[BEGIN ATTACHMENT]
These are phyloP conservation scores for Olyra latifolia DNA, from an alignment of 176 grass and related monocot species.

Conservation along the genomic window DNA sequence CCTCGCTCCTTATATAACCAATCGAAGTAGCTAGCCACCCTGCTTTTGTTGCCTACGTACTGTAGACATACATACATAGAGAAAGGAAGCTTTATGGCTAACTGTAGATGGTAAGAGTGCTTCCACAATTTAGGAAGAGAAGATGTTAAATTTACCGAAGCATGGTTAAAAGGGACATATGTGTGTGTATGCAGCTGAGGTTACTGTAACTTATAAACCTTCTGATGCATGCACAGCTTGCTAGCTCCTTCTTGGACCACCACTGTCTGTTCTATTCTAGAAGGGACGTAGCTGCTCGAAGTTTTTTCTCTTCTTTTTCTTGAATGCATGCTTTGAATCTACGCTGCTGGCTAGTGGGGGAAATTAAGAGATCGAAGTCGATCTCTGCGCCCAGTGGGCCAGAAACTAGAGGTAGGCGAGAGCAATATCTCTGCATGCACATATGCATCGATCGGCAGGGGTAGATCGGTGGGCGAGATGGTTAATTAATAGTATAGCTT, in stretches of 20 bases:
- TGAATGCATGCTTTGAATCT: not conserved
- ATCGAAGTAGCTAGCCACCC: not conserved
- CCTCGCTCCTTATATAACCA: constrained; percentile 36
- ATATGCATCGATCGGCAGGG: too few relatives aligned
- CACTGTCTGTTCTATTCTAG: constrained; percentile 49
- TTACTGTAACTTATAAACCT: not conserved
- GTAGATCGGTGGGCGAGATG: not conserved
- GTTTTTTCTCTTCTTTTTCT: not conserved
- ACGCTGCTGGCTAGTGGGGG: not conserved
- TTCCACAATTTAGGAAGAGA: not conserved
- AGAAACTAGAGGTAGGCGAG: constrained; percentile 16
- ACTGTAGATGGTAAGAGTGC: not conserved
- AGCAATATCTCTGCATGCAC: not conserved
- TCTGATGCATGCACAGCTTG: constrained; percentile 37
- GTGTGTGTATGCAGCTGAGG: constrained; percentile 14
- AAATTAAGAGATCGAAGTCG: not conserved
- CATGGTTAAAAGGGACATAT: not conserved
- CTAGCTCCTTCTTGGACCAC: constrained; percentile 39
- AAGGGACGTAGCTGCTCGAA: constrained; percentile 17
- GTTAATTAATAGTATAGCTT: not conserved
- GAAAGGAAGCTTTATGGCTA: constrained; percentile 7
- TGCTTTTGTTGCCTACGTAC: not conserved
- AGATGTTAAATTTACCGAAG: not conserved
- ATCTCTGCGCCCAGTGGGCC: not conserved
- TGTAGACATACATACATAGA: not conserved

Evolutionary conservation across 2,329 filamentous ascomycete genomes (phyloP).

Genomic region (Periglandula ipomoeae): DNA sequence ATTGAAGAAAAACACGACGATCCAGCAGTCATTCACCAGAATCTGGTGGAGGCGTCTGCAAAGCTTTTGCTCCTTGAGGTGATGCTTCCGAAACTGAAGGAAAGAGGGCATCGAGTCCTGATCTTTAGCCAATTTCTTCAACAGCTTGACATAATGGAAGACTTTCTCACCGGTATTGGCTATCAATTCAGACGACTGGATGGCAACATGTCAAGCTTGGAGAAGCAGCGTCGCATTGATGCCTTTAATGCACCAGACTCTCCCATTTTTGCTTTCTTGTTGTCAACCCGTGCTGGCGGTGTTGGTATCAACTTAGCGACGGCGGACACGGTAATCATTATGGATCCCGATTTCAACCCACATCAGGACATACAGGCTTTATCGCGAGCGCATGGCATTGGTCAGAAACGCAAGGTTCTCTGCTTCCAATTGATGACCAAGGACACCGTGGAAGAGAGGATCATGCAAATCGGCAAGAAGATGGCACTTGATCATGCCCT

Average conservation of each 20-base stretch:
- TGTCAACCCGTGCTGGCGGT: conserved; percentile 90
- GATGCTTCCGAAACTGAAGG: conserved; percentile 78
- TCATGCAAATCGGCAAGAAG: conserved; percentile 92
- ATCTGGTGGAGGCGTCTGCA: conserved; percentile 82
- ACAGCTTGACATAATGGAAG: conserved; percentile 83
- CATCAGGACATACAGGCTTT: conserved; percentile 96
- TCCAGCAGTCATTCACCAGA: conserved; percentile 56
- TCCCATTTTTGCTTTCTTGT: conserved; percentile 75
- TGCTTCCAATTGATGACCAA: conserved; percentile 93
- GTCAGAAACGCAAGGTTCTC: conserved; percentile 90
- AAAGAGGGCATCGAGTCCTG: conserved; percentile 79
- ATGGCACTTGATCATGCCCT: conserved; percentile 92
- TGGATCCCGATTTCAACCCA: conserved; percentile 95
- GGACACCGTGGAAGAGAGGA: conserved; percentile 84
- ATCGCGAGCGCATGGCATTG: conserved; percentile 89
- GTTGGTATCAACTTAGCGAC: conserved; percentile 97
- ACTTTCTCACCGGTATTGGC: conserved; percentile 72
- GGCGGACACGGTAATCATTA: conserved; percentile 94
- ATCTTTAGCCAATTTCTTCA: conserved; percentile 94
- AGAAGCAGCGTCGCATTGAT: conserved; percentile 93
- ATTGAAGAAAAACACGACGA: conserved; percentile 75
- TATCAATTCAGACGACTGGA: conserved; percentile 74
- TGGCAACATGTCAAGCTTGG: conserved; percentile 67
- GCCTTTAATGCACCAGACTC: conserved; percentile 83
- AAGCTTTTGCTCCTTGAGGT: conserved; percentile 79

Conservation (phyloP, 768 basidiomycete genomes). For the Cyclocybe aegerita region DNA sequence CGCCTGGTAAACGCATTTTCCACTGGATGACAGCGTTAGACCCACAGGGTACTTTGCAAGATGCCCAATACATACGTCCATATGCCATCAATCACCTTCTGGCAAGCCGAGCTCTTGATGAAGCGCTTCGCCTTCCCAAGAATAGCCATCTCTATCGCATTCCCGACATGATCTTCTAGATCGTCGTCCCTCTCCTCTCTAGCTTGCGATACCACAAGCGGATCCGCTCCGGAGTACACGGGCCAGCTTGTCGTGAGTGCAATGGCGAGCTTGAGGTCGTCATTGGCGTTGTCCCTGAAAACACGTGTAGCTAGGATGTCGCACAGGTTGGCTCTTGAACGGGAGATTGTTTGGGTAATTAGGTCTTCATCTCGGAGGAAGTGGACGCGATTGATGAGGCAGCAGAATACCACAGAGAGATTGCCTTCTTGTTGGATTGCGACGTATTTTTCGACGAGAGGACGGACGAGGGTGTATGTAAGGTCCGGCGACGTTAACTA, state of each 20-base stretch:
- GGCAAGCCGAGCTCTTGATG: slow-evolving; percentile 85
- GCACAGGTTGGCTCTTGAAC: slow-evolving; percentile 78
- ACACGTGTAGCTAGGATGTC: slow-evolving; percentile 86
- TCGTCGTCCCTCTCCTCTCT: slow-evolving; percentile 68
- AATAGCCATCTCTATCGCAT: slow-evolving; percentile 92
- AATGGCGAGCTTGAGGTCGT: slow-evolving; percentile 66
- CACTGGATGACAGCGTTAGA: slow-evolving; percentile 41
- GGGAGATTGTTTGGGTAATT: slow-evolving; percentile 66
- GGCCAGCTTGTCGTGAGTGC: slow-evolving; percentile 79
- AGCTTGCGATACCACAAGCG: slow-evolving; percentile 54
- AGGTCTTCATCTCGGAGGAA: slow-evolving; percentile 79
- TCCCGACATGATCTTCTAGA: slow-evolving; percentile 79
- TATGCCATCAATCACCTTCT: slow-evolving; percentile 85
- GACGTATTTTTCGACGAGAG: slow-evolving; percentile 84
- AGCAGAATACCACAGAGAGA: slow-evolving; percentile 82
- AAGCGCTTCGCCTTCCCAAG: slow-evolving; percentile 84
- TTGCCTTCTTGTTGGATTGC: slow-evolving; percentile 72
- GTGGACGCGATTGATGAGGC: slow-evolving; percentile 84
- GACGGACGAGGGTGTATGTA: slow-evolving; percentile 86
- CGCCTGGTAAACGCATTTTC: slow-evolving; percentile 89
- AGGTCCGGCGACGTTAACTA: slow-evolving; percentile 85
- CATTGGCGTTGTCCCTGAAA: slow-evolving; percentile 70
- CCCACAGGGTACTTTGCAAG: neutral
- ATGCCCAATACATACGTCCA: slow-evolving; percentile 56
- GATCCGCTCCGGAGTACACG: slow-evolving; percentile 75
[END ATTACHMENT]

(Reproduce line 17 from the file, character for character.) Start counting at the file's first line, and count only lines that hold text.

- GTGTGTGTATGCAGCTGAGG: constrained; percentile 14